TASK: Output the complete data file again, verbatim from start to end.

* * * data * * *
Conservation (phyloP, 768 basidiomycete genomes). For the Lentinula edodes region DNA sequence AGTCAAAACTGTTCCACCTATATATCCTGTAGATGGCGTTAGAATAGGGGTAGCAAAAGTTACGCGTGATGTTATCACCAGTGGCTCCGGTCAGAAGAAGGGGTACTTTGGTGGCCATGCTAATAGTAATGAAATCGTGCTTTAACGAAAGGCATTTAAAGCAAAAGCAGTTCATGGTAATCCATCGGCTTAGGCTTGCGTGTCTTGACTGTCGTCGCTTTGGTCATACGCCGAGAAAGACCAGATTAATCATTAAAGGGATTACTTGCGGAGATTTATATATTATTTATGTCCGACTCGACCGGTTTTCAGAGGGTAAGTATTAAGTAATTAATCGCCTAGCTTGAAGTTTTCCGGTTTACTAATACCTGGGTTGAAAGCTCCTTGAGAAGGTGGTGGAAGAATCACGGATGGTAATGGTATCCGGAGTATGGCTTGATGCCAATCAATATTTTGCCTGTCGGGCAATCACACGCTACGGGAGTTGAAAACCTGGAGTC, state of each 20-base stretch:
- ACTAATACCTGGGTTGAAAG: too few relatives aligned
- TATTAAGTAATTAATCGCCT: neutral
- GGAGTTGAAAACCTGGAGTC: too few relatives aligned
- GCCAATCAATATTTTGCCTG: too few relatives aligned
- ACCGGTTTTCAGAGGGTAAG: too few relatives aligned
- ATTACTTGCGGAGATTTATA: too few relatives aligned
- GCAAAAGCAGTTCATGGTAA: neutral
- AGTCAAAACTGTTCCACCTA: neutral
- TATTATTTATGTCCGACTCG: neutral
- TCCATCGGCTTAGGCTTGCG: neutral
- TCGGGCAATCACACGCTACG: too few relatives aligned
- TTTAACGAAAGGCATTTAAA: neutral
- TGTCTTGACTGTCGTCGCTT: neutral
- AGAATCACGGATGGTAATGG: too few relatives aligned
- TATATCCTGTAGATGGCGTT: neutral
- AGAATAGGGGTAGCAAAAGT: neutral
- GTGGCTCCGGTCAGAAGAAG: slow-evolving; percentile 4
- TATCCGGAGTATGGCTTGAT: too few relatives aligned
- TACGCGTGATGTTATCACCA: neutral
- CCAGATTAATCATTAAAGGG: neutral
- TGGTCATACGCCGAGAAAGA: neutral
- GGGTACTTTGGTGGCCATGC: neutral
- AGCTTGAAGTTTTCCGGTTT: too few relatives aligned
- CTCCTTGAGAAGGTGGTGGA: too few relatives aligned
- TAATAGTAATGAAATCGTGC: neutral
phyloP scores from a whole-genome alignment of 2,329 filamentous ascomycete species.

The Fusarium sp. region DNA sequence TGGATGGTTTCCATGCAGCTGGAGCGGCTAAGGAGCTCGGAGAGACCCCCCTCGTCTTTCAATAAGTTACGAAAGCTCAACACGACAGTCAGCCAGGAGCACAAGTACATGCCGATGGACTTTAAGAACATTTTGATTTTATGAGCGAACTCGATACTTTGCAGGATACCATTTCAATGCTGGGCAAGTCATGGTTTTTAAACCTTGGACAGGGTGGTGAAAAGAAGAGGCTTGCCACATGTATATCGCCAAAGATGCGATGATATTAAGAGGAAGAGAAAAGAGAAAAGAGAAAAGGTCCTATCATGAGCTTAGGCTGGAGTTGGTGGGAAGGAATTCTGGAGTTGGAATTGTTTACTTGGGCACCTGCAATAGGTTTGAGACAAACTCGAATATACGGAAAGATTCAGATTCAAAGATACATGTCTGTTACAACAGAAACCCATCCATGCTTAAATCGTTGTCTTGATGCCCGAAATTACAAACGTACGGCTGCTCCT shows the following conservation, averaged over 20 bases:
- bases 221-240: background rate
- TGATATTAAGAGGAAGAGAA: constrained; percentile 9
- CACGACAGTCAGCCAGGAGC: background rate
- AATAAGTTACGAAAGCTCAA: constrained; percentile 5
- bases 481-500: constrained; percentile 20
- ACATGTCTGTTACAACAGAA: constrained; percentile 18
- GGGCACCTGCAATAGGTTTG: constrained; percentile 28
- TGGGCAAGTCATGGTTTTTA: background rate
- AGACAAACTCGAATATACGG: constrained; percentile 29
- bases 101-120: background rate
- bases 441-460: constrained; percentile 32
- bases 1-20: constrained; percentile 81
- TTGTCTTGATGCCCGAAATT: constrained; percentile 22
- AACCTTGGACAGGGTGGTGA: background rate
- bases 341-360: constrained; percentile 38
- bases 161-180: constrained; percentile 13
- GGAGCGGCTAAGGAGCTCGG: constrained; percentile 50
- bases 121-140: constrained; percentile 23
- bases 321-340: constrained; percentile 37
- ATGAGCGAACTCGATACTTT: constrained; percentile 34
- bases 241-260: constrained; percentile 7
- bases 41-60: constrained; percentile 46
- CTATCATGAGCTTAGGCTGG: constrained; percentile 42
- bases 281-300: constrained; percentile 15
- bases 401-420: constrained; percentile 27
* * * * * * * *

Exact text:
Conservation (phyloP, 768 basidiomycete genomes). For the Lentinula edodes region DNA sequence AGTCAAAACTGTTCCACCTATATATCCTGTAGATGGCGTTAGAATAGGGGTAGCAAAAGTTACGCGTGATGTTATCACCAGTGGCTCCGGTCAGAAGAAGGGGTACTTTGGTGGCCATGCTAATAGTAATGAAATCGTGCTTTAACGAAAGGCATTTAAAGCAAAAGCAGTTCATGGTAATCCATCGGCTTAGGCTTGCGTGTCTTGACTGTCGTCGCTTTGGTCATACGCCGAGAAAGACCAGATTAATCATTAAAGGGATTACTTGCGGAGATTTATATATTATTTATGTCCGACTCGACCGGTTTTCAGAGGGTAAGTATTAAGTAATTAATCGCCTAGCTTGAAGTTTTCCGGTTTACTAATACCTGGGTTGAAAGCTCCTTGAGAAGGTGGTGGAAGAATCACGGATGGTAATGGTATCCGGAGTATGGCTTGATGCCAATCAATATTTTGCCTGTCGGGCAATCACACGCTACGGGAGTTGAAAACCTGGAGTC, state of each 20-base stretch:
- ACTAATACCTGGGTTGAAAG: too few relatives aligned
- TATTAAGTAATTAATCGCCT: neutral
- GGAGTTGAAAACCTGGAGTC: too few relatives aligned
- GCCAATCAATATTTTGCCTG: too few relatives aligned
- ACCGGTTTTCAGAGGGTAAG: too few relatives aligned
- ATTACTTGCGGAGATTTATA: too few relatives aligned
- GCAAAAGCAGTTCATGGTAA: neutral
- AGTCAAAACTGTTCCACCTA: neutral
- TATTATTTATGTCCGACTCG: neutral
- TCCATCGGCTTAGGCTTGCG: neutral
- TCGGGCAATCACACGCTACG: too few relatives aligned
- TTTAACGAAAGGCATTTAAA: neutral
- TGTCTTGACTGTCGTCGCTT: neutral
- AGAATCACGGATGGTAATGG: too few relatives aligned
- TATATCCTGTAGATGGCGTT: neutral
- AGAATAGGGGTAGCAAAAGT: neutral
- GTGGCTCCGGTCAGAAGAAG: slow-evolving; percentile 4
- TATCCGGAGTATGGCTTGAT: too few relatives aligned
- TACGCGTGATGTTATCACCA: neutral
- CCAGATTAATCATTAAAGGG: neutral
- TGGTCATACGCCGAGAAAGA: neutral
- GGGTACTTTGGTGGCCATGC: neutral
- AGCTTGAAGTTTTCCGGTTT: too few relatives aligned
- CTCCTTGAGAAGGTGGTGGA: too few relatives aligned
- TAATAGTAATGAAATCGTGC: neutral
phyloP scores from a whole-genome alignment of 2,329 filamentous ascomycete species.

The Fusarium sp. region DNA sequence TGGATGGTTTCCATGCAGCTGGAGCGGCTAAGGAGCTCGGAGAGACCCCCCTCGTCTTTCAATAAGTTACGAAAGCTCAACACGACAGTCAGCCAGGAGCACAAGTACATGCCGATGGACTTTAAGAACATTTTGATTTTATGAGCGAACTCGATACTTTGCAGGATACCATTTCAATGCTGGGCAAGTCATGGTTTTTAAACCTTGGACAGGGTGGTGAAAAGAAGAGGCTTGCCACATGTATATCGCCAAAGATGCGATGATATTAAGAGGAAGAGAAAAGAGAAAAGAGAAAAGGTCCTATCATGAGCTTAGGCTGGAGTTGGTGGGAAGGAATTCTGGAGTTGGAATTGTTTACTTGGGCACCTGCAATAGGTTTGAGACAAACTCGAATATACGGAAAGATTCAGATTCAAAGATACATGTCTGTTACAACAGAAACCCATCCATGCTTAAATCGTTGTCTTGATGCCCGAAATTACAAACGTACGGCTGCTCCT shows the following conservation, averaged over 20 bases:
- bases 221-240: background rate
- TGATATTAAGAGGAAGAGAA: constrained; percentile 9
- CACGACAGTCAGCCAGGAGC: background rate
- AATAAGTTACGAAAGCTCAA: constrained; percentile 5
- bases 481-500: constrained; percentile 20
- ACATGTCTGTTACAACAGAA: constrained; percentile 18
- GGGCACCTGCAATAGGTTTG: constrained; percentile 28
- TGGGCAAGTCATGGTTTTTA: background rate
- AGACAAACTCGAATATACGG: constrained; percentile 29
- bases 101-120: background rate
- bases 441-460: constrained; percentile 32
- bases 1-20: constrained; percentile 81
- TTGTCTTGATGCCCGAAATT: constrained; percentile 22
- AACCTTGGACAGGGTGGTGA: background rate
- bases 341-360: constrained; percentile 38
- bases 161-180: constrained; percentile 13
- GGAGCGGCTAAGGAGCTCGG: constrained; percentile 50
- bases 121-140: constrained; percentile 23
- bases 321-340: constrained; percentile 37
- ATGAGCGAACTCGATACTTT: constrained; percentile 34
- bases 241-260: constrained; percentile 7
- bases 41-60: constrained; percentile 46
- CTATCATGAGCTTAGGCTGG: constrained; percentile 42
- bases 281-300: constrained; percentile 15
- bases 401-420: constrained; percentile 27